Selectors 7_{1}-7_{4 }are supplied with multiplicands A and u, respectively, from first and second latch circuits 1 and 2 in a unit of the above-described divided bit-length, and are also supplied with multipliers B and N from first and second shift registers 4, 5, respectively, in a unit of a plurality of bits. While FIG. 2 represents an example of supplying multipliers B and N on a 2-bit basis to first to fourth selectors 7_{1 }to 7_{4}, multipliers B and N can be supplied on a 4-bit or more-bit basis. For reference, while FIG. 2 represents the circuitry in which four selectors are employed for switching multiplicand A, u or 0 H, any number of selectors may be provided that multiplicand A, u or 0 H, that may be selected, correspond to the value of multiplier B or N.
First selector 7_{1 }and second selector 7_{2 }select multiplicand A (1A, 2A) or OH corresponding to the value of multiplier B supplied in a unit of a plurality of bits from first shift register 4 and supply the selected result to CSA 6. Likewise, third selector 7_{3 }and fourth selector 7_{4 }select multiplicand u (1 u, 2u) or 0 H corresponding to the value of multiplier N supplied in a unit of a plurality of bits from second shift register 5 and supply the selected result to CSA 6.
Here 1A means one time the multiplicand A and 2A means double the multiplicand A. In addition, 1 u means one time the multiplicand u and 2u means double the multiplicand u. 2A and 2u can be easily generated, because these values can be obtained, for example, by shifting the values of multiplicands A and u by one bit. While FIG. 2 represents an example in which first selector 7_{1 }generates 2A and third selector 7_{3 }generates 2u, it is also possible to generate 2A and 2u in CSA 6.
CSA 6 computes each of A×B and u×N by shift and addition of multiplicand or 0 H successively supplied from each selector and supplies the added result (modular-multiplication operation result) S to each unit composed of two or more bits. The operation result provided by CSA 6 is added to the output of third shift register 8 (modular-multiplication operation result in the past S) in a unit of a plurality of bits and the added result is again stored in third shift register 8.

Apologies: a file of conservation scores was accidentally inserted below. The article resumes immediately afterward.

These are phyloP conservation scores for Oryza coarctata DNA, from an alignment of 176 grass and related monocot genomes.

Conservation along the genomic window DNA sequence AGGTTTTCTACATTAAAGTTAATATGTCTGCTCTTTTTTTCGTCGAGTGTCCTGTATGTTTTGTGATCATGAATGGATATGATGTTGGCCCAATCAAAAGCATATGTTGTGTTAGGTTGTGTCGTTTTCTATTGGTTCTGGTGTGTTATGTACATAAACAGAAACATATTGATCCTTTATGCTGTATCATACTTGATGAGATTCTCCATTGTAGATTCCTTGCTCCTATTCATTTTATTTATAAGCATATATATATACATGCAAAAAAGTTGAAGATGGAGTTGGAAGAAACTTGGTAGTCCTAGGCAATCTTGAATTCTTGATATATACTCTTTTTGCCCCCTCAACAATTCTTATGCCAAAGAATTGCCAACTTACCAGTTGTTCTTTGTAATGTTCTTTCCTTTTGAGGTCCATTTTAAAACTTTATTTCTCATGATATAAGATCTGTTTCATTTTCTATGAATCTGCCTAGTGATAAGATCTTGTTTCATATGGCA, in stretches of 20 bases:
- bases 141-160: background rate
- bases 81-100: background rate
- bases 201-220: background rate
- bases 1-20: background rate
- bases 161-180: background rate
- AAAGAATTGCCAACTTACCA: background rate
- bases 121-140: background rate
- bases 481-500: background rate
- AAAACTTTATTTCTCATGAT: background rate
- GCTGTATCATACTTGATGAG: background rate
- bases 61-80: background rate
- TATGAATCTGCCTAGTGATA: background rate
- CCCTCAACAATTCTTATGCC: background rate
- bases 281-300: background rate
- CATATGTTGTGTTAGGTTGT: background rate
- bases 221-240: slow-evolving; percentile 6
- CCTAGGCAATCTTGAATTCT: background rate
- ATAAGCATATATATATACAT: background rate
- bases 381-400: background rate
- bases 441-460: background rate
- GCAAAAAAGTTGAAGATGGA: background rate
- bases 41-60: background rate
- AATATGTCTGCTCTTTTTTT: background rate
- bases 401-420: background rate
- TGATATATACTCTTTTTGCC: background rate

For reference, first latch circuit 1, second latch circuit 2, first shift register 4, second shift register 5, third latch circuit 8 and u-generating unit 10 represented in FIG. 2 do not necessarily need to be provided within the interior of the modular-multiplication computing unit but can be provided in the information processing unit that utilizes the modular-multiplication computing unit. Likewise, it is also not necessarily required to provide control unit 11 within the modular-multiplication computing unit, but control unit 11 can be realized by the information processing unit (CPU) provided within the information processor that utilizes the modular-multiplication computing unit. Specifically, the modular-multiplication computing unit need only be provided with the constituent elements within the area shown by the dotted line in FIG. 2.
In addition, it is not always necessary to store multiplicands A and u in latch circuits, but any memory elements may be employed if the memory elements are capable of temporarily storing data, such as for example, shift registers or RAMs. Likewise, it is not always necessary to store multipliers B, N and operation result S in shift registers, but any memory elements may be employed if the memory elements are capable of delivering the stored data in a unit of a plurality of bits such as, for example, RAMs.
The information-processing device of the present invention is a computer system that consists of, for example, a personal computer and a server device, as shown in FIG. 3, and comprises a processor device 20 that runs a program to execute a predetermined process, input device 30 that receives commands, information, etc. for processor device 20 and output device 40 that delivers the processing results executed by processor device 20 to monitor the processing results.
Processor device 20 comprises: CPU 21; main storage device 22 that temporarily stores the information that CPU 21 needs to process; recording medium 23 that records programs for CPU 21 to execute the process imposed on control unit 11; data-storage device 24 that stores the data etc. required for processing; memory control interface units 25 that control data transfers with main storage device 22, recording medium 23 and data-storage device 24; I/O interface units 26 that interface with input device 30 and output device 40; modular-multiplication computing unit 27 shown in FIG. 2; and communication control device 28 that serves as an interface to control communication between networks etc; wherein the above constituent elements are interconnected by way of a bus. For reference, processor device 20 can include latch circuits for keeping multiplicands A and u and shift registers for keeping multipliers B, N and operation result S, etc. depending on the construction of modular-multiplication computing unit 27.